For the second time this year, a California court has upheld Fresno County’s notorious ban on marijuana cultivation.
County Superior Court Judge Carlos Cabrera recently dismissed a lawsuit against Fresno County officials filed earlier this year by the ACLU. Cabrera gave the plaintiffs 60 days to decide whether they want to pursue two related claims in Superior Court or appeal to the Fifth District Court of Appeal.
The ACLU sued both the county and the City of Fresno over their grow bans. It is now illegal to grow marijuana outdoors in Fresno or anywhere in unincorporated Fresno County.
“The basic question in our case is whether the county and city can effectively ban the cultivation of medical marijuana even though state law allows seriously ill patients to cultivate marijuana for medical use,” said Michael Risher, senior staff attorney for the California branch of the ACLU.
Cabrera dodged a bigger legal question: Whether county officials can get a so-called “civil inspection” warrant to search private property for evidence of cultivation.
Civil inspection warrants allow cops or other authorities to search property for civil violations, and unlike criminal search warrants, they don’t require probable cause. Unfortunately, courts have given authorities wide berth in using these warrants, despite the fact that they’re often used to search for criminal evidence – in blatant violation of the Fourth Amendment to the Constitution.
Cabrera didn’t answer that looming constitutional question. Sadly, it’s unlikely the plaintiffs will prevail on that issue, either.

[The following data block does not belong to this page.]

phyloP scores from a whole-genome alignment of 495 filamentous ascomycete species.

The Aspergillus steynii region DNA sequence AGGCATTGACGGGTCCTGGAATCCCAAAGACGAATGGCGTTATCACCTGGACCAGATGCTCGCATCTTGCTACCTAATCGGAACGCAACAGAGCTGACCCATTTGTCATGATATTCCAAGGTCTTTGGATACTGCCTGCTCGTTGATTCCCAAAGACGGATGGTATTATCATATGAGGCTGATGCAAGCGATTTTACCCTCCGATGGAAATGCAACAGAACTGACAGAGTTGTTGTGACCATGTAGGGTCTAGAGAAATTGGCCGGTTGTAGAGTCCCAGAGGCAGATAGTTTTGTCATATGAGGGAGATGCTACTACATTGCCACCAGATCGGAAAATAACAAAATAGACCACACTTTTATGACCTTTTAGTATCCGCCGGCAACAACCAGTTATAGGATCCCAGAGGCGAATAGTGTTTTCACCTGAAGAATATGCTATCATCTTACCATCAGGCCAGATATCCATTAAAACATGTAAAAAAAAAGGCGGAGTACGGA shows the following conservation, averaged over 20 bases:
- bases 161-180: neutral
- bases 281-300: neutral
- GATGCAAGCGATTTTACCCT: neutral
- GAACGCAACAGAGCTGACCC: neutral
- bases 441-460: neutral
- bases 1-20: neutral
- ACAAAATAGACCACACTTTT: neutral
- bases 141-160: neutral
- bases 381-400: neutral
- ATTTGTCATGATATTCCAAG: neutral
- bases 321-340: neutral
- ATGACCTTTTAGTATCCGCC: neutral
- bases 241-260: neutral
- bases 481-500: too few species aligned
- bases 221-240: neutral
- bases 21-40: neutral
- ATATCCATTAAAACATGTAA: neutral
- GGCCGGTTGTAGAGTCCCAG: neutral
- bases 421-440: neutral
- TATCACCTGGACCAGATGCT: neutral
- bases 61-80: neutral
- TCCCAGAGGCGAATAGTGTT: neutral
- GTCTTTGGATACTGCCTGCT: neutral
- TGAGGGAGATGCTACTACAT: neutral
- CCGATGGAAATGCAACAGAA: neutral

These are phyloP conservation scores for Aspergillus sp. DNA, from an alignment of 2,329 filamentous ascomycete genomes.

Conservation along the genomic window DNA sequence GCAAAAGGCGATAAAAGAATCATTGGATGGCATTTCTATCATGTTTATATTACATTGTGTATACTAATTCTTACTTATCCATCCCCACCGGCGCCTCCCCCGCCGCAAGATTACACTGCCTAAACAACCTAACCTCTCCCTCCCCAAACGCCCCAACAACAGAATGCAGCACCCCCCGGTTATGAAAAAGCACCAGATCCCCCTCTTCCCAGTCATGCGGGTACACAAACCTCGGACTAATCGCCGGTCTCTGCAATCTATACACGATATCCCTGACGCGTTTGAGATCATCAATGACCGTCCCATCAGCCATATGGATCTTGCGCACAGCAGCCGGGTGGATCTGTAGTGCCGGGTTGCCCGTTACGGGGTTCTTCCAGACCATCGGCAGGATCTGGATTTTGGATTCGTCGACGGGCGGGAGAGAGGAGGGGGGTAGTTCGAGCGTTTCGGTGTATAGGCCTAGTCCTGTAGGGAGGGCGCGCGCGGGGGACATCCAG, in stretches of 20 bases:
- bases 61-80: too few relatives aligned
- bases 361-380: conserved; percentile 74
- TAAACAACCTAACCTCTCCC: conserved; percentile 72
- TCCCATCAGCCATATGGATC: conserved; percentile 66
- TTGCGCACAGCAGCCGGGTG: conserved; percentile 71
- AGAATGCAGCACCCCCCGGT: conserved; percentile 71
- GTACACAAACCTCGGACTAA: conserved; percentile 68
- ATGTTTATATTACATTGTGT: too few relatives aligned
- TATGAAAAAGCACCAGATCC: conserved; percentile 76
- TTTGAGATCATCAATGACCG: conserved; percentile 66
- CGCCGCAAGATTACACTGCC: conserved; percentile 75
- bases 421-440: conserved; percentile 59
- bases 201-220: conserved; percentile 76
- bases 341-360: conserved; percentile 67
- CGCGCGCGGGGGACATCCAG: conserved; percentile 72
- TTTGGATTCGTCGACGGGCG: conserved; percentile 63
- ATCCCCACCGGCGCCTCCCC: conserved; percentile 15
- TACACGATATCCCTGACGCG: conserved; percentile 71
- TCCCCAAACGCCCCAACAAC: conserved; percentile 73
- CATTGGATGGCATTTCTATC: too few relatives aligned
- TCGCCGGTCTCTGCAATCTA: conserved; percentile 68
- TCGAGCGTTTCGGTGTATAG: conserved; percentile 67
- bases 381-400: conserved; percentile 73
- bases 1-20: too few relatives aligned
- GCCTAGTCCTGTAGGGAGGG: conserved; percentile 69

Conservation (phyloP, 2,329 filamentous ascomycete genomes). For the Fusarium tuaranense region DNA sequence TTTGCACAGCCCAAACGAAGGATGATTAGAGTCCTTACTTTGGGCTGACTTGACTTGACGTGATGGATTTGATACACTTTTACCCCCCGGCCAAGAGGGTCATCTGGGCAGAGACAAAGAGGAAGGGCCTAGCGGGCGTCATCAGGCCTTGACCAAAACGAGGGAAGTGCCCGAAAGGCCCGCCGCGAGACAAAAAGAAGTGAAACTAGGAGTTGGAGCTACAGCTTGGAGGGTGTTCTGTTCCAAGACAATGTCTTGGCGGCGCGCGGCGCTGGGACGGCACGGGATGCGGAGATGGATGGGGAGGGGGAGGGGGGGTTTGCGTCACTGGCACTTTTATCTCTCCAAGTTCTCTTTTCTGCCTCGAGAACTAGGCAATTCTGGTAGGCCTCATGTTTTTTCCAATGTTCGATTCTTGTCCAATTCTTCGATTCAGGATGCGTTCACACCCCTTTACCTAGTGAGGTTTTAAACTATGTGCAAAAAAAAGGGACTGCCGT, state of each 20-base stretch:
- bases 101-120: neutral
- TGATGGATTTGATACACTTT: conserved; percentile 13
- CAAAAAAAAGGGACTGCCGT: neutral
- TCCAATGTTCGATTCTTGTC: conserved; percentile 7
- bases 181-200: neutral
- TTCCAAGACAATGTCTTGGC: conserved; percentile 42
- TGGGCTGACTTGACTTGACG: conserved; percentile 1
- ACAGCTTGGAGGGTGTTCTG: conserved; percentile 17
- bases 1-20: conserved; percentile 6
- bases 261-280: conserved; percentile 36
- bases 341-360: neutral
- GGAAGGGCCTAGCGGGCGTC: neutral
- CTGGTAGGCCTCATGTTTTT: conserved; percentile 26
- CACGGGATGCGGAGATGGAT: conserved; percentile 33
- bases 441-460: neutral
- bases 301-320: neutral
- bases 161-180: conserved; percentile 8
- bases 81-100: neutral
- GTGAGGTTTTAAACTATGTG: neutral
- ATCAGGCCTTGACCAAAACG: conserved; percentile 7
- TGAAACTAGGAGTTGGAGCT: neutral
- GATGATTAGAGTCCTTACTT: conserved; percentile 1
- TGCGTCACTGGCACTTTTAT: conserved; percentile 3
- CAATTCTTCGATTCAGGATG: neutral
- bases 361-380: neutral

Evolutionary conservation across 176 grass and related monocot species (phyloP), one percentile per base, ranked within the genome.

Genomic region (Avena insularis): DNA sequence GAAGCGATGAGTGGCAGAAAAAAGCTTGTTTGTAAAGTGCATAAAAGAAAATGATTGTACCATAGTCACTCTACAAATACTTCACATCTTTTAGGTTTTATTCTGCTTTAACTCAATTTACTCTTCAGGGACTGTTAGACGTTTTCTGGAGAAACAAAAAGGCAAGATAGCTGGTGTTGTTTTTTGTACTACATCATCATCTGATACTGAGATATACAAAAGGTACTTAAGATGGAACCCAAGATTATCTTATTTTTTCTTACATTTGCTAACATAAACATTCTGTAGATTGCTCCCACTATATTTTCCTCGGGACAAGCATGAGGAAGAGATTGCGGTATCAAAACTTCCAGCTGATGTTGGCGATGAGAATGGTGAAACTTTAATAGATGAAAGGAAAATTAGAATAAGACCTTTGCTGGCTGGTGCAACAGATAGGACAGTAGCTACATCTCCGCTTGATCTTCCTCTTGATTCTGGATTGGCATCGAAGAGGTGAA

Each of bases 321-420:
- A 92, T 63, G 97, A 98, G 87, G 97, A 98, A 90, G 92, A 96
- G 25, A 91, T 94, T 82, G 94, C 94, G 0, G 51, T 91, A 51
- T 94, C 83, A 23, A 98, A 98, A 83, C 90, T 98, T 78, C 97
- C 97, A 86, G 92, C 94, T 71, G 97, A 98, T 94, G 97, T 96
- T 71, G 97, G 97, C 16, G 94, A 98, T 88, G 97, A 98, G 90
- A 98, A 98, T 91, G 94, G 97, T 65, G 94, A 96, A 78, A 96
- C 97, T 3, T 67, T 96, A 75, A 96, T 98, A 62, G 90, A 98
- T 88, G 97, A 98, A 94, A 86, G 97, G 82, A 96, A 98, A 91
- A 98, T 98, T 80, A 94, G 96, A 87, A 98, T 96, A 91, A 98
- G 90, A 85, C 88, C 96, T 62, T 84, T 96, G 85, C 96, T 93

The ACLU filed the suit in May on behalf of two local medical marijuana patients, Jane Byrd and Susan Juvet. Neither woman plans to grow cannabis unless the court gives them approval, Risher said.
“They have no intention of breaking the law and being cited,” he said. “What they want is for the [court] to say the ordinance doesn’t apply to them because it violates state law. We brought these suits so our clients could cultivate medicine without breaking the law.”
Cabrera also dismissed a second, earlier suit that said the cultivation ban violated state law. The plaintiffs have filed an appeal.
Fresno County levies a massive fine of $1,000 per plant on violators. Appeals of those fines are overseen by the county supervisors, and that means it’s unlikely any will succeed.
Recent decisions by other California courts don’t bode well for the chances of an appeal. The appellate court that covers Northern California ruled earlier this year that municipalities may ban cultivation within their boundaries.
An earlier ruling by the California Supreme Court allows local governments to prohibit medical marijuana dispensaries, so this ruling could mean an end to medical pot in Fresno County – and likely in other parts of the state as well.
“The county’s medical marijuana ordinance has already been held by the Superior Court in the Kriby case to be valid and enforceable,” said Dan Cederborg, lawyer for Fresno County. “It is difficult to see how the current plaintiffs in the Byrd case have a chance of prevailing on similar legal issues that have already been resolved by the Superior Court in the county’s favor.”